Olympics: Preview Notes – North Korea (Group G)

UNLIKE IN THE PROVERB, LIGHTNING DOES STRIKE TWICE — So, should North Korea have another poor outing in an international tournament, this year’s head coach won’t have to think up a new excuse. Although given Korea DPR’s tough draw into a group that includes formidable superpower United States and emerging power France, Sin Ui Gun, who replaced the previous coach, KIM Kwang Min has probably been working on a list of new rationalizations to use in post-game press conferences.

  • How They Qualified: Top two finish in Asian qualifying (2nd place)
  • FIFA Rank: #8
  • Previous Olympics: 2008 (group stage)
  • 2011 WWC Performance: Group Stage
  • Key Players: Jon Myong Hwa (midfielder), Ri Ye Gyong (forward)
  • Head Coach: Sin Ui Gun (North Korea)
  • Team Captain: {not sure}
  • Recent Form: W, W, W, T, L, W, L, W
  • Group Finish Probabilities: 1st, 5%; 2nd, 15%; 3rd, 50%; 4th, 30%
  • Medal Chances: Slim

UNHAPPY MATILDAS — After several North Korea players tested positive for prohibited substance, the whole senior Korea DPR WNT was banned from the 2015 Women’s World Cup, but not the Olympics. With North Korea claiming one of two ticket to London, that left the third-placed team in qualifying, Australia none too happy.

FEW USEFUL DETAILS TO GO ON –The Korea DPR federation, like its home nation has hermit tendencies. But, this team did play a number of tune-up friendlies in Europe this year, so some information is available.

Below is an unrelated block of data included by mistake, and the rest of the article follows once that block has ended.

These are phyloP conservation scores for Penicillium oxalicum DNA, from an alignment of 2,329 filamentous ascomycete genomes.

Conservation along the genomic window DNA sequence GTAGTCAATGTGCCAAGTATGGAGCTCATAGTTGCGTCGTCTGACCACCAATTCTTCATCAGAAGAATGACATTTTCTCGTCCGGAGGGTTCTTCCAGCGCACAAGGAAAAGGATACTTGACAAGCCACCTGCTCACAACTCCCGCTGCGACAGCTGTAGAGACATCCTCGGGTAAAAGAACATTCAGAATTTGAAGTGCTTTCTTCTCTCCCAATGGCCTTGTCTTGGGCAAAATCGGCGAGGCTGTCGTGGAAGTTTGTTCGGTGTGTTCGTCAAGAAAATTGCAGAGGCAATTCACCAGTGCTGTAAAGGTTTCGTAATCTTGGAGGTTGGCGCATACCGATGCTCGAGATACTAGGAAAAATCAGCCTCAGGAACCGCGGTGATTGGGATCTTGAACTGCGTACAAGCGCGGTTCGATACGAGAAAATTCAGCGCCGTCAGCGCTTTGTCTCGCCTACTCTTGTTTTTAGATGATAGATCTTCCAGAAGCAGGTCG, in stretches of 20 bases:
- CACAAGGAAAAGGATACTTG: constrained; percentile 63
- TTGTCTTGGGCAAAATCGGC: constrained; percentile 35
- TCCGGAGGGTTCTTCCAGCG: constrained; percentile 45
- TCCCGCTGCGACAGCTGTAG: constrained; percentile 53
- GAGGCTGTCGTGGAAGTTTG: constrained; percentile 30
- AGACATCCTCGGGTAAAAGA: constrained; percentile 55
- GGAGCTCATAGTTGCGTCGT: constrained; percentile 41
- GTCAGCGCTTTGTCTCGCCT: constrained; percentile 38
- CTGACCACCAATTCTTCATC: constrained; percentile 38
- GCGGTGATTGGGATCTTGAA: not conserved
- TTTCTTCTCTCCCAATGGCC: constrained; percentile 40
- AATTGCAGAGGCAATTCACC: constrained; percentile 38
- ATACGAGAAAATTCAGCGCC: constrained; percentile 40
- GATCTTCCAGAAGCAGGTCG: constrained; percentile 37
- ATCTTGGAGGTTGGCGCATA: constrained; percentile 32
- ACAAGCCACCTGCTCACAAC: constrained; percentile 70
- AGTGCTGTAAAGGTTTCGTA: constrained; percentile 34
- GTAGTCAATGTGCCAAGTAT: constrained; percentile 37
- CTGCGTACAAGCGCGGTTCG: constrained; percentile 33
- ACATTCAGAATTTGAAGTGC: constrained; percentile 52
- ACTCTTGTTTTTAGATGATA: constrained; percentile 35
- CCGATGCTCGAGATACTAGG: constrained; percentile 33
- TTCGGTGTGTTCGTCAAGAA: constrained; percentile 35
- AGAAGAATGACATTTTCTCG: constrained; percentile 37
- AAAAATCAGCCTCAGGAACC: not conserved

RECENT MATCHES — North Korea has played even more tune-up matches than the United States, eight versus six, and have compiled a 5-2-1 record. The two losses were both against #14 Netherlands. Korea DPR also has two wins against Romania with scorelines of 5:1 and 4:2. Fellow Group G squad France also played Romania, winning 6:0.

GROUP CHANCES — North Korea begins the tournament against Colombia, in what should be a must-win match for either team if they want to have any hope of advancing out of the group. Korea DPR probably has too much class to lose against Colombia, but a draw is definitely not out of the question. If North Korea does get a win, then to have a good chance of making a wild card spot, it will need to claim at least a draw from one or both of its last two opponents. Which, unfortunately for this young Asian squad, are France and the United States.

PROBABLE STARTERS? GOOD QUESTION — North Korea played eight tune-ups in Europe, but line-ups are only available for only half of them. Of those eight matches, a pair  was played on consecutive days and another three matches were played in four days, so due to rest and recuperation needs, the variation in the line-ups makes discerning a consistent group of starters quite difficult. And, this is in addition to Korea DPR having a new coach, a lot of new players, and apparently a new formation: a 4-3-3 rather than a 4-4-2.

North Korea’s final tune-up was a closed-door yet fully reported match versus Wales. Oddly, the team’s starting line-up included two alternates. But, there has been no announcements about those alternates replacing any of the official players.

The line-up, sorted by position:

  • Goalkeeper: Jo Yun Mi (#1)
  • Defenders: Kim Nam Hui (#2), Pong Son Hwa (#14), Ri Nam Sil (#15)
  • Midfielders: Kim Chung Sim (#11), Kim Un Hyang (#12), O Hui Sun  (#13), Yu Jong Im (#19)
  • Forwards: Kim Song Hui (#16), Kwon Song Hwa (#17), Choe Yong Sim (#20)

Not in the line-up was the team’s most veteran player, Jon Myong Hwa (#8), a 25 year-old midfielder, and forward Ri Ye Gyong who is the team’s leading scorer.

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